and our perception of society // vol. 6
“Those who cannot remember the past are condemned to repeat it” — George Santayana
I recently began reading Thoreau’s Walden, and within the first few pages of the book, it was striking how many of his ideas were still reflective of human nature today.
His thoughts on people living to work, fearing judgement, and grasping at status are all still entirely true for how people live, just within a different backdrop. Although I originally assumed these were modern ailments, I realize now that these are facets of human nature (or perhaps a capitalist nature) that are buried much deeper. Traits like these, though, are rarely put into historical context. It’s easy to read about how social media creates status games, it’s harder to read about how the construct of social status has shifted through the ages.
It got me thinking about how humans often have a very limited view on the age of the sorts of issues they face. History repeats itself consistently, but it’s difficult to notice it happening in front of our own eyes, despite all the documentation we now have at the touch of our fingertips. Many aspects of society are cyclical, and these cycles have been well documented in the past (such as the economic cycle of growth and depressions, or the political cycles of populism and reform).
So, how do we continue to systematically ignore what we already know, time and time again, keeping us stuck in these hamster wheels? My hypothesis is that this is a result of human biology: humans did not need knowledge of the distant past to live, given that information storage is a relatively modern behavior. I wasn’t able to find any research on this from a psychological perspective (couldn’t quite figure out the right search terms), but I’m curious to further explore how our nearsightedness in time may affect how we approach large-scale problem solving. In the meantime, enjoy some (sort-of) related updates and digital treats!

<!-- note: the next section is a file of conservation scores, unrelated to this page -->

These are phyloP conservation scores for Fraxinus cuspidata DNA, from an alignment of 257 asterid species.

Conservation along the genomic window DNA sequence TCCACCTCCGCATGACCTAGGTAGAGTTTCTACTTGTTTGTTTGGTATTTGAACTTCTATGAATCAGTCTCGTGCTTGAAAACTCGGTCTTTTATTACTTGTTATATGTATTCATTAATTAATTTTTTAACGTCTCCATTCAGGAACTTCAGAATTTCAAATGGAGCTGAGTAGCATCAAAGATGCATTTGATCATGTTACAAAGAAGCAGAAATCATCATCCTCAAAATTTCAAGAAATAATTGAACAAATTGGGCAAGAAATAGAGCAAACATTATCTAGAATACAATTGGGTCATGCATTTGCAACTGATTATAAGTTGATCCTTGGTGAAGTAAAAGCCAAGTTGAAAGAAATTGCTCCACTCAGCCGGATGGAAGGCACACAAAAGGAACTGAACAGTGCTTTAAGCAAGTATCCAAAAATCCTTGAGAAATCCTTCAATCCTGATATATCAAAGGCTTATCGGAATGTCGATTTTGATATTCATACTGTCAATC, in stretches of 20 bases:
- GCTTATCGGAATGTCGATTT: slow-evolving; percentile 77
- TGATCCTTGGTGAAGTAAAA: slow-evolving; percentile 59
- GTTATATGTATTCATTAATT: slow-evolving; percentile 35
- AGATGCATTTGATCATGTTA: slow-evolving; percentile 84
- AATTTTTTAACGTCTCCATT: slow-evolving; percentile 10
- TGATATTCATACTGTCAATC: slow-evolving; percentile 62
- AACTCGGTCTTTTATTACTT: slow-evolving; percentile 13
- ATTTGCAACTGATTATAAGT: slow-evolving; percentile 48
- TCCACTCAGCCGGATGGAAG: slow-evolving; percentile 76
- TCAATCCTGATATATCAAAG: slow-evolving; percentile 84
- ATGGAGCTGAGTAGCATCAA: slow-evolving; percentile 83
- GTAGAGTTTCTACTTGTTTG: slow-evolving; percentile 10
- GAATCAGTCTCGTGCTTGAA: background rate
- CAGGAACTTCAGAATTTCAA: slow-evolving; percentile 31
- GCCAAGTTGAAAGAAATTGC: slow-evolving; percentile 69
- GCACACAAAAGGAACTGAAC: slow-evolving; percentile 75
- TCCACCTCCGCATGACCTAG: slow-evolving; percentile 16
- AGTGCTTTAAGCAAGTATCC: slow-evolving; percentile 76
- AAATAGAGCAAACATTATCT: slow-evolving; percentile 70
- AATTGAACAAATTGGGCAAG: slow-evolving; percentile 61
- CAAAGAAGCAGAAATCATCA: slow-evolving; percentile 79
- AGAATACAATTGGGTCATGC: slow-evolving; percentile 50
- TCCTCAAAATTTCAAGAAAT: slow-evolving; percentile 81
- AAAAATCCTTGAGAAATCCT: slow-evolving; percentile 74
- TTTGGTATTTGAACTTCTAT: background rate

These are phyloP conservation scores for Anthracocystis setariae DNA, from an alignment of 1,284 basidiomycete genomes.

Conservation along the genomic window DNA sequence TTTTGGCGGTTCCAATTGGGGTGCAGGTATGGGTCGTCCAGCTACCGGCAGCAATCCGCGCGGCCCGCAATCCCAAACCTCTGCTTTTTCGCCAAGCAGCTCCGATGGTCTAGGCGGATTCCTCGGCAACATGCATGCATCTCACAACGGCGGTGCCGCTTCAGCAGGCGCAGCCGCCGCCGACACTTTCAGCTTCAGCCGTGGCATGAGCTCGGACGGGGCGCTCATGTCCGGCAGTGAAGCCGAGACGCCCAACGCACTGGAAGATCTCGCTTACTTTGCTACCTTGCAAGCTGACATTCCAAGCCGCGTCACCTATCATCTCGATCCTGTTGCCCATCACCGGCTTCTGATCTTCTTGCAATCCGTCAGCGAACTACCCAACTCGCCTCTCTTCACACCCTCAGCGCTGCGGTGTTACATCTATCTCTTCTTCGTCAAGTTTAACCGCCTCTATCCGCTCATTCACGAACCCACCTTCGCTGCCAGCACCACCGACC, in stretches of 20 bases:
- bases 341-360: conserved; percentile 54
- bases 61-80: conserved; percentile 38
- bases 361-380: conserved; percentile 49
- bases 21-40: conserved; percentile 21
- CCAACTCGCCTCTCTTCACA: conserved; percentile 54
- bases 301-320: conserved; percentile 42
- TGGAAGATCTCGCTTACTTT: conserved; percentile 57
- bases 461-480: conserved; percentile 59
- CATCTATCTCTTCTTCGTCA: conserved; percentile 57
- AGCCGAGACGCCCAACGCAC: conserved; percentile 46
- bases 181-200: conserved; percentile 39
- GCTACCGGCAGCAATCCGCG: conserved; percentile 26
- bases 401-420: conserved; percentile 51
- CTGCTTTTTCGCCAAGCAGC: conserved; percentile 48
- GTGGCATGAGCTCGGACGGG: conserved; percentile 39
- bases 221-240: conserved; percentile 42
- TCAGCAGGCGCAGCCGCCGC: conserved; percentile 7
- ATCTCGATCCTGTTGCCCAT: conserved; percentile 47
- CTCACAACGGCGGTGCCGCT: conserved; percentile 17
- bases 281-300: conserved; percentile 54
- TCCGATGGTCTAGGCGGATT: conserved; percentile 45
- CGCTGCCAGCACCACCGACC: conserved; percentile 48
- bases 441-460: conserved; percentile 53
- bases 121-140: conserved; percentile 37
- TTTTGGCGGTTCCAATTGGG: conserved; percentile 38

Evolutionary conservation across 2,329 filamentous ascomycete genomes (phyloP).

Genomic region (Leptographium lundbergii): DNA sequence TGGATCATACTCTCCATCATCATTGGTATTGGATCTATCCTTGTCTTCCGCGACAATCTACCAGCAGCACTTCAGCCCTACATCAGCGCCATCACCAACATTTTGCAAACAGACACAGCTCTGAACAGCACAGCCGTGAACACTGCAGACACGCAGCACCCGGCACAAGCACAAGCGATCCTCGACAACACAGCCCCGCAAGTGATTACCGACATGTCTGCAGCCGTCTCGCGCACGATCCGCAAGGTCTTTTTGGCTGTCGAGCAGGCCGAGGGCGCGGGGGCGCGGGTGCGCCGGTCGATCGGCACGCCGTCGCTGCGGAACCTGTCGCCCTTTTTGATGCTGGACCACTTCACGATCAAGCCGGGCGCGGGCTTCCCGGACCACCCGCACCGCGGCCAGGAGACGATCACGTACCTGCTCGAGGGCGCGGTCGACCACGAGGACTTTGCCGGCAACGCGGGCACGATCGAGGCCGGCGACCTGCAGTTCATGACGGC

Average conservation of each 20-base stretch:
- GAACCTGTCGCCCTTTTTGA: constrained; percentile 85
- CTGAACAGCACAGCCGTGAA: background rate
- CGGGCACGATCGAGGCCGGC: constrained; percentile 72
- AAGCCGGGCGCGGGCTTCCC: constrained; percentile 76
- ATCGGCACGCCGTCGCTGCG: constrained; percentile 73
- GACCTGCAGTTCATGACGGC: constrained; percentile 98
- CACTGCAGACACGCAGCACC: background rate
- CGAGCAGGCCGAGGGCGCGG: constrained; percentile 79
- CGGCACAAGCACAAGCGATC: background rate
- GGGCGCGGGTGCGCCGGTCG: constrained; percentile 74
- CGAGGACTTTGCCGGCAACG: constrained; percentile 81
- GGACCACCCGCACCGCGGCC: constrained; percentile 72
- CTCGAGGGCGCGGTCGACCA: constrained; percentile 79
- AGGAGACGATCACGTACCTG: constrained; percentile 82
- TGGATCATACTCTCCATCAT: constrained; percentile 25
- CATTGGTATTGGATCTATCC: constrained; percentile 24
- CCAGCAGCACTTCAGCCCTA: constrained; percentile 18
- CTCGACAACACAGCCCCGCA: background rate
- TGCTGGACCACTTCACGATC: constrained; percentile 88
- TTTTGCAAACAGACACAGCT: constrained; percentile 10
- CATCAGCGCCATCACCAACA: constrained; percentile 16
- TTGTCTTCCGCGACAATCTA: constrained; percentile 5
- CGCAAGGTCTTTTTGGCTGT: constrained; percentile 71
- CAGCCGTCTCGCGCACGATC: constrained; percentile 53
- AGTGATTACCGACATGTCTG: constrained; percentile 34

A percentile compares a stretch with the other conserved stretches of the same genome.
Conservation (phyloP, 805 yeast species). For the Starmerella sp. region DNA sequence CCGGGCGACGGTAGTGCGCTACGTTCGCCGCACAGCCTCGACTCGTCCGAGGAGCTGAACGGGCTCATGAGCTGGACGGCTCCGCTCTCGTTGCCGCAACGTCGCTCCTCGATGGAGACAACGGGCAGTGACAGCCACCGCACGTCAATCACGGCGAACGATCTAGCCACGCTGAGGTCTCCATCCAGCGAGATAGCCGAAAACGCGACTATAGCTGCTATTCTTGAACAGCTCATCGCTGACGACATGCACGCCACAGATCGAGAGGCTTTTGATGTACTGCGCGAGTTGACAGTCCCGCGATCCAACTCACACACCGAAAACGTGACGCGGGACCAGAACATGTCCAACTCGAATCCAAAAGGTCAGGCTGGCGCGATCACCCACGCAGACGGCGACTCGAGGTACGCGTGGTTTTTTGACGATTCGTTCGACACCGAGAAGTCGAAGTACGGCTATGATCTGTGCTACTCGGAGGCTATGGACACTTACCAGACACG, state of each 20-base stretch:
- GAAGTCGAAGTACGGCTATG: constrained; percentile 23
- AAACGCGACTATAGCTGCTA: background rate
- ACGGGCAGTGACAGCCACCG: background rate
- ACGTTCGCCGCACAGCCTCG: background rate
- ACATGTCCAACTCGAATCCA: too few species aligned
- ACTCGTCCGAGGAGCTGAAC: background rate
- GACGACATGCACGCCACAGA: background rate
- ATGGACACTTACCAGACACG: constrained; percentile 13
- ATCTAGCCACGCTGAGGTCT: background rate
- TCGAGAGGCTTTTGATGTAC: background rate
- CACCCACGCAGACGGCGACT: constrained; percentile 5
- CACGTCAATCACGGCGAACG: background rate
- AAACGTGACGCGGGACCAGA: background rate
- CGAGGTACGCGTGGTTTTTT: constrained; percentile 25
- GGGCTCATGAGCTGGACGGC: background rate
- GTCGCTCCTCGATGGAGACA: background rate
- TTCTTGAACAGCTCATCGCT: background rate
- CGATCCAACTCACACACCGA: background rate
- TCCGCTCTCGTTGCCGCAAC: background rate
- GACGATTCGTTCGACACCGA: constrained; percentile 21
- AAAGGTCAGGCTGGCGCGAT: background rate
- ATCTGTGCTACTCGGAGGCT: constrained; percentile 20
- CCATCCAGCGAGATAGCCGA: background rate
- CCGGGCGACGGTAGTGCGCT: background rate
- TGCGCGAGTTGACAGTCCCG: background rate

Posted a short 150-word take on sustainable capitalism. I’m super optimistic that sustainable capitalism can be the solution to help us focus on long-term over short-term benefit. A lot of my ideas around this have been shaped by the works of Muhammad Yunus, who emphasizes capitalism infused with human values.
Made a few small updates to my blog site! I lost the screenshot I thought I took of the previous design, but it looks much cleaner now as I add new articles to the list 🎉
I’m still working through “Handmaid’s Tale” by Atwood, but I thought her writing style is very unique. The way she jumps between timelines to share the full narrative makes the story even more gripping.
💫 Digital serendipity
Curiosity provoking content from the last few weeks (time-themed!):
30-minute video on the Illusions of Time by Vsauce. It’s on the longer end, but a very engaging look into all the tricks our brain plays on us around the passage of time.
Service to write a letter to your future self: FutureMe. I remember writing physical letters to myself in school where the teachers promised to send them back to us in a few years (I’ve yet to receive any back). This is an easy-to-use digital version of that, and it’s free! Love the simplicity of the platform and the impact it could have on personal reflection.
Linus Lee (@thesephist)’s 3-minute article on How we measure time. I liked how he broke down the ways we perceive time, and how our storytelling style is a reflection of that.
That’s all for this week! If you got this far, thanks for joining. As always, I’d love to hear what you think :)